Before my major injury I was a professional athlete, racing and training on the Gold Coast with a professional squad. I had been ranked in the top ten triathletes in Australia and was about to do my first overseas trip on the international circuit. I was to visit my family back home for a few weeks before departing. I was 22 years old.
On the 29th March 1993, I was out training on my bike and was hit from behind by a car. This resulted in a closed-head brain injury and multiple other fractures and abrasions. I was taken to Armidale Hospital Intensive Care unit before being transferred to Tamworth Base Hospital in mid April to start rehab. I was on Ward 11 to start with. I really don’t remember much about that time in Tamworth. I had Post Traumatic Amnesia for 6½ weeks and felt like I was in a “dream state”. I knew what was going on but wasn’t able to engage in it. By this stage I had regained partial sensory control.
I always had the idea that I was just an athlete who was injured and was trying to make a comeback from that injury. I took the attitude that therapy was what I had to do to get back to being an athlete. I wasn’t able to help myself, so I had to go to therapy. I remember working with the physiotherapist, occupational therapist and speech therapist each day. One of my other memories is how hard PTA testing was!
I spent about 3 months in rehab before going back to Armidale as an outpatient. I then spent some more time in Kameruka (Transitional Living Unit) in Tanmworth later that year. Here I was expected to do more things to help myself like cooking my own meals etc. Kameruka provided me with opportunities to be even more independent. Peter (LSA) organised an exercise bike for me to use at Kameruka. I was able to use the hydro pool too. Both of these were important to me being a triathlete. Because I was doing so well I was discharged earlier than expected from Kameruka which was great for my confidence knowing that I had achieved something more in my rehab.
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I spent a couple of years doing different jobs around the Armidale area. I worked at a sports centre for a while which I had done prior to the accident. This eventually finished up. I found work there more difficult than it used to be when I had worked there before. My workmates just saw me as being back and that nothing was wrong with me. They expected that I was able to take a full workload. Within twelve months of leaving rehab I was working up to 50 hours a week.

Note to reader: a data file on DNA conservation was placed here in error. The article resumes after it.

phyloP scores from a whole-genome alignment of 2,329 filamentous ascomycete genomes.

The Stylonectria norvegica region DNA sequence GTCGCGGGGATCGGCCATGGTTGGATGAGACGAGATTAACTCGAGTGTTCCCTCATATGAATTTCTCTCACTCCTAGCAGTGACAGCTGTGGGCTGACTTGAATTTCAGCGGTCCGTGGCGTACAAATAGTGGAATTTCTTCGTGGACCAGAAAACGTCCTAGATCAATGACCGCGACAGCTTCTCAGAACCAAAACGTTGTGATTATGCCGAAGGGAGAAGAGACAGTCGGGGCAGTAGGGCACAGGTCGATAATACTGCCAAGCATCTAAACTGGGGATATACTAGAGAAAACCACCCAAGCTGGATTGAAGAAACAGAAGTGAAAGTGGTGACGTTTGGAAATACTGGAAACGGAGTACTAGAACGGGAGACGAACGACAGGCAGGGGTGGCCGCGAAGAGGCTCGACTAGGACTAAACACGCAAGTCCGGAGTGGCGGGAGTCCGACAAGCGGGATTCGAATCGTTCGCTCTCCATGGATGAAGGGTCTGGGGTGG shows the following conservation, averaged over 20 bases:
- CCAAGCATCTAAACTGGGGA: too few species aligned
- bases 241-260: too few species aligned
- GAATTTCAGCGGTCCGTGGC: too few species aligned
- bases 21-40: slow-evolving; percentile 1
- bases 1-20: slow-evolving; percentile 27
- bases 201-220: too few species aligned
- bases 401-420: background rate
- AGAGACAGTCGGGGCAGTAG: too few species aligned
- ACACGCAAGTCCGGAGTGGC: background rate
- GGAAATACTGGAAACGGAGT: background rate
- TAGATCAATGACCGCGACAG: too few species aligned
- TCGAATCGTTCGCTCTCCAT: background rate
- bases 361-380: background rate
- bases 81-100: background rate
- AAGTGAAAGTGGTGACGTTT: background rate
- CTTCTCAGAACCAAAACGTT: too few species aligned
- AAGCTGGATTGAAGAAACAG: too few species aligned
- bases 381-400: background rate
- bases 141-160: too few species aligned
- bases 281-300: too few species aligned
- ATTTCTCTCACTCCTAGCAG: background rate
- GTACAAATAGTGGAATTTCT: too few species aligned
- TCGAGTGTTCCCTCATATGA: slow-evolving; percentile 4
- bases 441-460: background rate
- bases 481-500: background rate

A brain injury is often referred to as an invisible wound because to the casual observer, I looked perfectly normal. But I didn’t feel normal because my brain didn’t function properly. It was harder to think quickly, to work things out, to do calculations, to move efficiently, to communitcate with other people, to know how I felt and express this effectively. These weres big things to overcome. My Dad really helped me get through this. It was hard to express how I really felt, and I wondered what people really thought about me.
During that time I was also trying to return to being an athlete. In December 1995, I fell off my bike again and spent more time in hospital. At that point I decided I was going to give triathlons away. The idea of being a professional athlete was no longer reasonable. I came home to Armidale and did a 3-month course at SkillShare (now Jobs Australia), which led to 2 weeks work experience at an local accounting firm Roberts & Morrow. After this I recognised an opportunity for further work within the firm and negotiated a longer contract. I stayed ended up staying there for 4½ years. The job really helped me improve my cognitive skills, gave me a sense of purpose, gave me daily opportunities to relate to others (thus improving my social skills), not to mention a regular income! During that time I decided to return to triathlons as an amateur, with the main goal of competing at the Forster Ironman event in April 1997. I also raced in numerous other events before finally retiring in 2002.
I left the Roberts & Morrow in December 2000. I had heard about a course I could do in Sydney to obtain basic qualifications in Personal Training. I completed the course in May 2001 and then started my own business as a Personal Trainer. Since this time I have been working at The Armidale School (TAS) – I started with 3 hours a week doing gym instructing, which has grown to 15 hours a week. I now run classes for students, adults and the aged. In October 2001 I started at the Monkton Aquatic Centre as a Lifeguard and am still doing this work. I do most of my personal training with clients at TAS.
Some advice to anyone trying to rehabilitate from an injury: Just listen to the therapists, as they are the professionals. If they say this is the way to get you better then do it! I wasn’t perfect in doing all my rehab but I did most of it.
And after that….. just keep going!! I think it’s important to keep trying to improve yourself but it’s also important to recognise when something is just not going to work. I tried to return to being an athlete for about 3 years until I realised I was never going to be as good as I had once been. I recognised it wasn’t going to happen and made a decision to find something else to do and another direction to go in.
It was important for me to push myself physically to the point where I realised I wasn’t going to return to being a pro. athlete. If I had just stayed put and thought “I’m not going to make it now, what’s the point in trying?”, then ten years down the track I’d be left wondering, “If only I’d had a go”. But I know now. I gave it a go. It didn’t work and I realised I wasn’t going to get there.
So… to the here and now…. I have plenty of work on the go. My home life is wonderful, and I got married in 2005. I own my own home…. life is pretty good actually. It was a long, hard road, I just kept going.
Chris Doherty 2006